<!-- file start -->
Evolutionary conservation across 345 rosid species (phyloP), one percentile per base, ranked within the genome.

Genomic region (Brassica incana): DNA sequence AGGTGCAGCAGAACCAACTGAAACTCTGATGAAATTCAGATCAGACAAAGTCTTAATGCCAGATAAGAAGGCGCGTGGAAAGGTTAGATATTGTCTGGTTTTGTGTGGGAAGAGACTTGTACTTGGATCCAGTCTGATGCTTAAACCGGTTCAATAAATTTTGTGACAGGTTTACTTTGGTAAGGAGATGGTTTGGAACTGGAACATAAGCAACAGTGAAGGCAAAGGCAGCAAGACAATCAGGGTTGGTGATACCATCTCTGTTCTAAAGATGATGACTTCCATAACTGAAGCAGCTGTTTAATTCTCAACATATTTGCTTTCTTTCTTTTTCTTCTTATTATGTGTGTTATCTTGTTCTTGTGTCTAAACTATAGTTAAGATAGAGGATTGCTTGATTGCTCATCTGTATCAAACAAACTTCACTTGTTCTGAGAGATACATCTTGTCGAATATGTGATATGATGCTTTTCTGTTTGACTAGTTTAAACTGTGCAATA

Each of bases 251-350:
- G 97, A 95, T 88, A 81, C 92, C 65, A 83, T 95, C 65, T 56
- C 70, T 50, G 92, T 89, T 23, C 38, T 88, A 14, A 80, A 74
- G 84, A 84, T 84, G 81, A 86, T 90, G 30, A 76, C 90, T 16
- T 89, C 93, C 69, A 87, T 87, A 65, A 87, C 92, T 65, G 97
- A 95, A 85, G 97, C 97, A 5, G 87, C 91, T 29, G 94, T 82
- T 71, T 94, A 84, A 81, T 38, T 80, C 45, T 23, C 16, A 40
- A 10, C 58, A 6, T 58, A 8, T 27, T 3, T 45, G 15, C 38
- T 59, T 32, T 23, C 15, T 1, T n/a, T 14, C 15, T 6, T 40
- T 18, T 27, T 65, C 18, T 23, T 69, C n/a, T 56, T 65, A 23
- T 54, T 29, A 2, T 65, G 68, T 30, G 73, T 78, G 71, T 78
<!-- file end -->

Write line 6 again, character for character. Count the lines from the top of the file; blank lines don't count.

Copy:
- G 84, A 84, T 84, G 81, A 86, T 90, G 30, A 76, C 90, T 16